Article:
“Bakha picked up the packet and moved away. Then he opened it and took out a cigarette. He recalled that he had forgotten to buy a box of matches. He was too modest to go back, as though some deep instinct told him that as a sweeper-lad, he should show himself in people’s presences as little as possible. For a sweeper, a menial to be seen smoking constituted an offense before the Lord” (42).
Anand, Mulk Raj. Untouchable. London, England: Penguin Books, 1940. Print.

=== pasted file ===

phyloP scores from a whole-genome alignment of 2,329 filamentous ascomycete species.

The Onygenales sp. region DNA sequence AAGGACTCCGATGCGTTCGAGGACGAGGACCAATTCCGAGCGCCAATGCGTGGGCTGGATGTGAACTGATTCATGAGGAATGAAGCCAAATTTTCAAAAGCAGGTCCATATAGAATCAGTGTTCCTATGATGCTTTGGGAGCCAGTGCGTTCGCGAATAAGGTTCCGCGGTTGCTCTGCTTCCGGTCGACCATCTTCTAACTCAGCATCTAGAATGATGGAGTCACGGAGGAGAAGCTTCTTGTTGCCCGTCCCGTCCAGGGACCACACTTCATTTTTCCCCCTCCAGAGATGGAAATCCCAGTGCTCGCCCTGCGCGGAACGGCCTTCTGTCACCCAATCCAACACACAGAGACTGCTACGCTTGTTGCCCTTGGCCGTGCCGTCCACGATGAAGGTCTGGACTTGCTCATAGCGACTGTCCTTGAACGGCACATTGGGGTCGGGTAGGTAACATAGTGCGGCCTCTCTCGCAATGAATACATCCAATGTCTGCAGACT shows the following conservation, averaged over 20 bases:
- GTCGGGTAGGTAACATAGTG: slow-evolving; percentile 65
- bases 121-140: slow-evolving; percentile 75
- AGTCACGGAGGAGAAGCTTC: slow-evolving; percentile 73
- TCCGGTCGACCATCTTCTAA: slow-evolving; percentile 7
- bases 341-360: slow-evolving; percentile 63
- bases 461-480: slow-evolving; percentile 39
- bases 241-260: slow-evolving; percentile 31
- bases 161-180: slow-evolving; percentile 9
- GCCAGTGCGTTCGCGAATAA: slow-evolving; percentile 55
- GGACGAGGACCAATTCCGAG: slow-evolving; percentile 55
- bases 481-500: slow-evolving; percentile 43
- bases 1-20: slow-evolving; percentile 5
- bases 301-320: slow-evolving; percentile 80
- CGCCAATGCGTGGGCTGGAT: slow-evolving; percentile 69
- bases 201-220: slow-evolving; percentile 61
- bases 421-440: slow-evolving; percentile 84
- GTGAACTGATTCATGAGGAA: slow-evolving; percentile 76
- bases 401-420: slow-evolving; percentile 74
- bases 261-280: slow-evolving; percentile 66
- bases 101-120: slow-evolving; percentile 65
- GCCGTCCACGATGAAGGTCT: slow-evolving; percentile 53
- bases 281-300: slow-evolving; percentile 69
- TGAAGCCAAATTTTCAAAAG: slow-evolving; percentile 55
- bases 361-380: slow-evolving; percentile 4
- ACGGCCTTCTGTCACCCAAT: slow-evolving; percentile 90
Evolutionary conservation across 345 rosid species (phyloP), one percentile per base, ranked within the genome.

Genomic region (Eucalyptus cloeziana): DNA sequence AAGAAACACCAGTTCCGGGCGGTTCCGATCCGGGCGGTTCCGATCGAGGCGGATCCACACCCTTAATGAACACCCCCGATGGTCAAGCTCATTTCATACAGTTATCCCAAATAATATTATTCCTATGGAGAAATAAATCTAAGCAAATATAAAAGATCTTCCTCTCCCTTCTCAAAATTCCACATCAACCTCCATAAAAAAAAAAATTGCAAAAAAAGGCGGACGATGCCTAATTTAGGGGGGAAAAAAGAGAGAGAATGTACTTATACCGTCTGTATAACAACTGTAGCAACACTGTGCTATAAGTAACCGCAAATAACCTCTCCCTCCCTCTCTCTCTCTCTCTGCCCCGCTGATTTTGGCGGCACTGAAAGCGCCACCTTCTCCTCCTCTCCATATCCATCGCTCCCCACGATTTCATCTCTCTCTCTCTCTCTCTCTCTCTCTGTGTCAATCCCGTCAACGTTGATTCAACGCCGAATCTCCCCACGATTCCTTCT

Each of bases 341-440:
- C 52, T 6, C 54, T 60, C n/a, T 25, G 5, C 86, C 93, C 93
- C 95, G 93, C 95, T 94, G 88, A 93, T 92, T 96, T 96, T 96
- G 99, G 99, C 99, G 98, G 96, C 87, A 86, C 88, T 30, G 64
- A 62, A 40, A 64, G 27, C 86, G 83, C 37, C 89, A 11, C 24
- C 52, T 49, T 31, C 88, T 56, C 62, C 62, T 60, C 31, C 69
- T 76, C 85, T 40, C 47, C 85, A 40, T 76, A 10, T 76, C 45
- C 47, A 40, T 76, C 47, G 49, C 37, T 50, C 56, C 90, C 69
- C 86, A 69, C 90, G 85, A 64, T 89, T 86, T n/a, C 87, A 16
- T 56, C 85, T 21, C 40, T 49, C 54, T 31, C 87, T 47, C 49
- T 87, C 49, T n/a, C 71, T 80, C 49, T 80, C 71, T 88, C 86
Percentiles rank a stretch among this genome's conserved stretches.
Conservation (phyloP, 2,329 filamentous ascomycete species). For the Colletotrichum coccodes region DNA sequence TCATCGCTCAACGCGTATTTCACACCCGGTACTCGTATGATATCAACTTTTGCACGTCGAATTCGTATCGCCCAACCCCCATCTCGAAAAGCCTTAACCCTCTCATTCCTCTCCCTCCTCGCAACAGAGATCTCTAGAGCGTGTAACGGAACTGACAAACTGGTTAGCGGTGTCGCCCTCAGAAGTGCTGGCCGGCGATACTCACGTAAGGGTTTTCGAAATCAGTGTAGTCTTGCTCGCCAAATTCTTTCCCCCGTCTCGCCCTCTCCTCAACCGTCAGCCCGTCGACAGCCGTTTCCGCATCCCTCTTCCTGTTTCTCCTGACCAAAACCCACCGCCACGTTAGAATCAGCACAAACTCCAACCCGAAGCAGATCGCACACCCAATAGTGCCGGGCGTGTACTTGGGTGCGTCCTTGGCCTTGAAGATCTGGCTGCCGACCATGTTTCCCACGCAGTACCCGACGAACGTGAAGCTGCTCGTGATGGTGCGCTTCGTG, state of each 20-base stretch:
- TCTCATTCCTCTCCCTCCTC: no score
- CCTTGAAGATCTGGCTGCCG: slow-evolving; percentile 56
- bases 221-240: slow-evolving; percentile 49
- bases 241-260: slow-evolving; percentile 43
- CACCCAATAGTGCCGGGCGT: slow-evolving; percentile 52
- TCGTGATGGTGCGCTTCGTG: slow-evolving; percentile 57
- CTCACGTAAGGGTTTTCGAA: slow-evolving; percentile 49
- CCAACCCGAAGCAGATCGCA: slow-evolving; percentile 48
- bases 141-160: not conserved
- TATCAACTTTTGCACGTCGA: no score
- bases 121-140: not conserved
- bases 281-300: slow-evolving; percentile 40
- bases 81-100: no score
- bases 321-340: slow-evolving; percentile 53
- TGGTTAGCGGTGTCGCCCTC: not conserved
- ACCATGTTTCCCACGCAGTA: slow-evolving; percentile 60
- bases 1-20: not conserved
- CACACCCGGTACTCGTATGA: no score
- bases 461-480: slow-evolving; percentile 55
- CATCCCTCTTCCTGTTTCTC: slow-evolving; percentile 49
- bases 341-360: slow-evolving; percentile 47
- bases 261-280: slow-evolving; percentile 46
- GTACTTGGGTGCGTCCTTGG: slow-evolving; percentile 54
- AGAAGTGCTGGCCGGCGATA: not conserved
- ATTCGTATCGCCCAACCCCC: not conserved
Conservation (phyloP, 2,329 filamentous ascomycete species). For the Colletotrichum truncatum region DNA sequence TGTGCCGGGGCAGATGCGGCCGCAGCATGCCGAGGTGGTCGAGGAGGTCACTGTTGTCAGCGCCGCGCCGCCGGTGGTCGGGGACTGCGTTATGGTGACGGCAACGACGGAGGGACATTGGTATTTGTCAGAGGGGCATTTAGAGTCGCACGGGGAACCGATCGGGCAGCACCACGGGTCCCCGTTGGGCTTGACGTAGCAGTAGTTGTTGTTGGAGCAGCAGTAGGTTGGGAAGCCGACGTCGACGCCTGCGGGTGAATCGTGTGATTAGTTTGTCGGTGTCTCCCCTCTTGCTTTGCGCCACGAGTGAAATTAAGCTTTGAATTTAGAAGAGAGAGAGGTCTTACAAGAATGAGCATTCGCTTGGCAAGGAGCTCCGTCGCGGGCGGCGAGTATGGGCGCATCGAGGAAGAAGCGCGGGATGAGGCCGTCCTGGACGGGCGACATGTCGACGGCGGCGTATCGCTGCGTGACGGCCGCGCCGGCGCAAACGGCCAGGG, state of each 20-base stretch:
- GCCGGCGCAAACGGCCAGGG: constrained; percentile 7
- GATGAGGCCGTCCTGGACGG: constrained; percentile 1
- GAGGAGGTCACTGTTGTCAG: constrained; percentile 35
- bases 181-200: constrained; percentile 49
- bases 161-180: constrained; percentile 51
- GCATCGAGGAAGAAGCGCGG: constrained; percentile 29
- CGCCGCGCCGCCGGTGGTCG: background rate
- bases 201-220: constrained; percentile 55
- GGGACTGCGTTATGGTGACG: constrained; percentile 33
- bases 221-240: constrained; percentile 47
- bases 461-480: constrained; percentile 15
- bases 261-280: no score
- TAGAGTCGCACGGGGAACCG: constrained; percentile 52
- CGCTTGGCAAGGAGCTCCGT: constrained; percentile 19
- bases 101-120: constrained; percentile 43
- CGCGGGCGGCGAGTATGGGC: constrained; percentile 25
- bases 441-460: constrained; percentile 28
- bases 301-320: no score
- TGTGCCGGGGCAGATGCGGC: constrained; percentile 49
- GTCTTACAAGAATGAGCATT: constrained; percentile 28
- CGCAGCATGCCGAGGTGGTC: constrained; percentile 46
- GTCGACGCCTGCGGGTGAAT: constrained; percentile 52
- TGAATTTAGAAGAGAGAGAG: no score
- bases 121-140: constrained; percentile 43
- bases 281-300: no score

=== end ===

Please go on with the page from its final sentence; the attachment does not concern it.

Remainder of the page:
This moment, among many others, features Anand’s use of excessive clarifications of caste distinctions, representing Bakha’s hyperawareness of his own class and his subordinate relation to other characters in the novel, something he perceives through aesthetics and standards created by his society and forces him to understand himself solely in terms of his relationship to others.